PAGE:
Will Medicare Pay for Me to Go to ER vs Urgent Care?
Summary: Urgent care is for non-life threatening conditions that you can’t wait to see your primary care provider for. The emergency room (ER) is for possible life-threatening conditions that need immediate attention. Medicare generally may pay for both.
In most parts of the country, if you’re not feeling well, you have several choices for care. If your doctor is closed or can’t squeeze you in right away, an urgent care clinic might be open. If you’re really ill, an emergency room is there to take care of you. But if you’re on Medicare, you may wonder whether to go to urgent care vs ER, and what your choice means for your Medicare costs.
When should I go to urgent care vs ER?
Let’s start by explaining the difference between the two. An urgent care center is a walk-in facility, usually staffed by doctors or physician’s assistants and nurses. They often have access to lab and x-ray equipment to help diagnose conditions such as fractures and infections. They are designed to treat less serious, non-life threatening conditions according to the Cleveland Clinic:
- Minor injuries such as sprains, strains, lacerations and mild burns
- Infections such as sinusitis, ear infection, upper respiratory infection, strep throat, ear infection, conjunctivitis
- Low-grade fever, nausea, vomiting, and diarrhea
One of the main differences of urgent care vs ER is that emergency rooms are designed to treat more serious, life-threatening illnesses and injuries. Emergency rooms are usually attached to a hospital, which means they have access to advanced medical equipment and medical specialists. You should visit an emergency room according to the Cleveland Clinic for situations such as:
- Chest pains, trouble breathing, heart attack symptoms
- Loss of consciousness, dizziness, fainting, or seizures
- Stroke symptoms such as sudden inability to speak, sudden severe headache, paralysis or weakness
- Head injuries
- Serious injuries such as broken bones, deep lacerations with heavy bleeding, or serious burns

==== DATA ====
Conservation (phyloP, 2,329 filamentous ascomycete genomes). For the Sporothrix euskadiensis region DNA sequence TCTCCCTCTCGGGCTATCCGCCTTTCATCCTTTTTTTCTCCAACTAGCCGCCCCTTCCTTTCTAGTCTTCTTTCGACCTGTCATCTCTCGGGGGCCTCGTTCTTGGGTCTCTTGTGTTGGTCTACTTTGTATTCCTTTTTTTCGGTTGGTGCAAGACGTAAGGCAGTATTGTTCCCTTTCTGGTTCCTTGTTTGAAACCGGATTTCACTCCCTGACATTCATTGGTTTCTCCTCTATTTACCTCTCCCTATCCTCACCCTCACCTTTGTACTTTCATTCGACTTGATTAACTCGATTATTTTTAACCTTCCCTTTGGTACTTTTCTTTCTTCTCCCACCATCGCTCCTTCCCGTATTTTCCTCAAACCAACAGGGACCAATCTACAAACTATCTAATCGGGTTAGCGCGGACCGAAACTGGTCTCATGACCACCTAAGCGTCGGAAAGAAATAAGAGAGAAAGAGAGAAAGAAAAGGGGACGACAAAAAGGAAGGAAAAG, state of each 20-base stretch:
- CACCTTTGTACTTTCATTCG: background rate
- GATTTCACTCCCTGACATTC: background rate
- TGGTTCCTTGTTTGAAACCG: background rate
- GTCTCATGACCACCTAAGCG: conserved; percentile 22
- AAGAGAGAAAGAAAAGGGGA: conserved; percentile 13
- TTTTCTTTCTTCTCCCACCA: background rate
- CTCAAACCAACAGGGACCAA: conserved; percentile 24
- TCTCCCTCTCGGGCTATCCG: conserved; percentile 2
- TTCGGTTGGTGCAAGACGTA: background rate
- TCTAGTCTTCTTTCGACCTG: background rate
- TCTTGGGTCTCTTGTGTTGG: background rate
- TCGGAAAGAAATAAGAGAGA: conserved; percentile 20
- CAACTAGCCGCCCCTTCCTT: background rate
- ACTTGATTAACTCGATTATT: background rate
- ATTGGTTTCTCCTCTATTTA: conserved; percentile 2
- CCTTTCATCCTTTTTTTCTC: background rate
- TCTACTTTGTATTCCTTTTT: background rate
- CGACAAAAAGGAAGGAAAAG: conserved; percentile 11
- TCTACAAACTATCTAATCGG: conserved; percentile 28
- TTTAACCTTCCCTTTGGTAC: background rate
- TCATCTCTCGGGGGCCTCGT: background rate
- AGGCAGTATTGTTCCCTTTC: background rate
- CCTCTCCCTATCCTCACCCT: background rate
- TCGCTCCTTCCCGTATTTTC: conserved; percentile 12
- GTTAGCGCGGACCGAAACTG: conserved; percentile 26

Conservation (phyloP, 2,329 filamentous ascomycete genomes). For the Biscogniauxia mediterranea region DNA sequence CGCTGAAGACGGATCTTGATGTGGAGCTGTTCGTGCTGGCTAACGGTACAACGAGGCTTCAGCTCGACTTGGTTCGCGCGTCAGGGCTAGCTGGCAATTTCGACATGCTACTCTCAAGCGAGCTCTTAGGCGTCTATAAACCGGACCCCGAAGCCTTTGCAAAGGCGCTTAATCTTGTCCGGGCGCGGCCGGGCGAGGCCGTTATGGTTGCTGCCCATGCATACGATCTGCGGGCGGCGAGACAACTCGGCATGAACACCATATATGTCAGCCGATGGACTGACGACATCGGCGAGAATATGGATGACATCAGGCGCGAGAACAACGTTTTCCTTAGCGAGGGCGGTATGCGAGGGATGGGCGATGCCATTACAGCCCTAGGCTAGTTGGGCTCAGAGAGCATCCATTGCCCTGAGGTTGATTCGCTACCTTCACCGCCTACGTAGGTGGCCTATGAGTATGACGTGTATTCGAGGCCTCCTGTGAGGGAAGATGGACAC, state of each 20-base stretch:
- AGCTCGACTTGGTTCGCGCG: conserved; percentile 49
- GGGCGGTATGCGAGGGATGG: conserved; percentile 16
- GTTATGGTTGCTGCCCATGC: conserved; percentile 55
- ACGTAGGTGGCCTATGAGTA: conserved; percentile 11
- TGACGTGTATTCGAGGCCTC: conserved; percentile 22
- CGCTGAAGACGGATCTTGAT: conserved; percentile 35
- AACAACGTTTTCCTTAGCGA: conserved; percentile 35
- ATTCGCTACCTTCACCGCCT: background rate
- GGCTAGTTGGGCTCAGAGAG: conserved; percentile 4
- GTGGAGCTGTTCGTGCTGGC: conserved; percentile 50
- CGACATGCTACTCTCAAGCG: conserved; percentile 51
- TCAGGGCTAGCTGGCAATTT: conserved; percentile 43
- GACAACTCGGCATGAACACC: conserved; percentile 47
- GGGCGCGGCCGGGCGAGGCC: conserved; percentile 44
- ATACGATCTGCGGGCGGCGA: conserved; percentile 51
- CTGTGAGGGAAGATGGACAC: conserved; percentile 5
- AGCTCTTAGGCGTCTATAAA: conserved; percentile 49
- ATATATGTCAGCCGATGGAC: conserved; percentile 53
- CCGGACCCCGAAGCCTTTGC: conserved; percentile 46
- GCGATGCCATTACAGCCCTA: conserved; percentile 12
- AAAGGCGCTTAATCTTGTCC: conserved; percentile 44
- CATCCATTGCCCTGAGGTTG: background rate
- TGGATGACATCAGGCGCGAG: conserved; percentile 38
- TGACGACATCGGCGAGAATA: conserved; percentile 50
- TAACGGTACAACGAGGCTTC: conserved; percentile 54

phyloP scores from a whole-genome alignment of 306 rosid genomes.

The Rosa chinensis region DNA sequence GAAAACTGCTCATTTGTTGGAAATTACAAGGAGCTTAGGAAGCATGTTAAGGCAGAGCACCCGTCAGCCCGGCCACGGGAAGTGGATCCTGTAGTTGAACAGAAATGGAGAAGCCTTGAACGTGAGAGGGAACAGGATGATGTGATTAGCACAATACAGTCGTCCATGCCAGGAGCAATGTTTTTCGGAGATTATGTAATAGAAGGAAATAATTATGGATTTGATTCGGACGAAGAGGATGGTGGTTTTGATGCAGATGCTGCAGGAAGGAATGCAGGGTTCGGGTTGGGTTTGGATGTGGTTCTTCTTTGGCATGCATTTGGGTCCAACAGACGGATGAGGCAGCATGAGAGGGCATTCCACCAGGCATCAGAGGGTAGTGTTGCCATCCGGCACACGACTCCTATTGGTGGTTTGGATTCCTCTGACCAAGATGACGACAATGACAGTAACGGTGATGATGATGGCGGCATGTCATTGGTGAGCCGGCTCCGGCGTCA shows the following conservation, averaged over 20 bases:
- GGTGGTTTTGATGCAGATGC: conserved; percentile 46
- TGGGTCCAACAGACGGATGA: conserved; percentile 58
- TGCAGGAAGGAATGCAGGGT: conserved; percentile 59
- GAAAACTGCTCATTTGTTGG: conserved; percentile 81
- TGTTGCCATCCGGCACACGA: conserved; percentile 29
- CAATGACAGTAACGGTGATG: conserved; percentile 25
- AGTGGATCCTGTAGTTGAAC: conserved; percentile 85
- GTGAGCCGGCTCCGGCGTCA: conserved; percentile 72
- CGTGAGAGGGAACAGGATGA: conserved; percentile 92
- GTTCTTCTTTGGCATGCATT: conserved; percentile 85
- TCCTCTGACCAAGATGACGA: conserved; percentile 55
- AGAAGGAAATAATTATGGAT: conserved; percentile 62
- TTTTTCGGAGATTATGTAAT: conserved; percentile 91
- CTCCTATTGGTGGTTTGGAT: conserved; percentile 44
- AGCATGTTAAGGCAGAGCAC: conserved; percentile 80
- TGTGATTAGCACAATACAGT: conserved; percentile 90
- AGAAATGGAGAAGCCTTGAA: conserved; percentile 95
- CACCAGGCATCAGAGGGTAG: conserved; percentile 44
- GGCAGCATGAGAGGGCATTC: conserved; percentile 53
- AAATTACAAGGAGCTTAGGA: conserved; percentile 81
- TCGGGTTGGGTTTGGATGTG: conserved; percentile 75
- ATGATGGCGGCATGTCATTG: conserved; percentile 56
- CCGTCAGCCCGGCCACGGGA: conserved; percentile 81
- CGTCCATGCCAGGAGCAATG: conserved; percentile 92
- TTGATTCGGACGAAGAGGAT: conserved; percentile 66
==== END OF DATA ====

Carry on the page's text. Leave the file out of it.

- Poisoning or overdose
- High fever, coughing or vomiting blood, severe vomiting or diarrhea
- Suicidal thoughts
If you’re not sure whether urgent care vs ER is more appropriate for your situation, and you have a Medicare Advantage plan, you may be able to call your nurse hotline for advice.
What are my Medicare costs for urgent care vs ER?
If you have Original Medicare (Part A and Part B), your Medicare costs for urgent care are covered by Part B. After you meet your Part B deductible, you pay 20% of allowable charges for your urgent care visit. If you have lab work, x-rays, or other tests, you may get several bills in addition to the bill from the urgent care center. All of these bills are typically covered by Part B, so your Medicare costs would be 20% of the allowable charge for each service you receive while you’re at the urgent care center.
If you have a Medicare Advantage plan, your Medicare costs depend on your plan cost-sharing. Many Medicare Advantage plans charge a flat copayment for each urgent care visit, regardless of the services you receive. You may or may not have an annual deductible with Medicare Advantage.
If you go to the emergency room, Part B also pays for your care. However, in addition to your 20% coinsurance for any services you receive, your Medicare costs include a copayment for each visit. However, if you are admitted to the same hospital for a related condition within three days of your ER visit, you won’t have to pay the copayment, because Medicare treats it as part of your inpatient stay. Medicare costs for inpatient care are covered by Part A. You pay a deductible for each benefit period, but there is typically no coinsurance unless your stay exceeds 60 days.
With Medicare Advantage plans, your urgent care vs ER costs also depend on the plan. Many plans charge a flat copayment for ER visits; this fee is often waived if you are admitted.
What are my Medicare costs for prescription drugs I get at urgent care vs ER?
If you have Original Medicare, Part B may pay for any prescription drugs administered by a medical professional while you are a patient. If you get a shot or an IV infusion, Part B pays 80% after you meet your deductible. It may also cover certain oral medications given in the urgent care or ER.
If your doctor prescribes medications for you to take at home, Original Medicare typically doesn’t cover them. However, if you have Part D coverage for prescription drugs, your plan usually covers your medications. Check your formulary (list of covered medications) for coverage details.
If you have a Medicare Advantage plan, your prescription drugs are usually covered while you are a patient. Since most Medicare Advantage plans include Part D prescription drug coverage, your take-home prescriptions will also likely be covered. Again, you should check your plan formulary for specifics.
To look for a Medicare Advantage plan that covers Urgent Care and ER, enter your zip code on this page.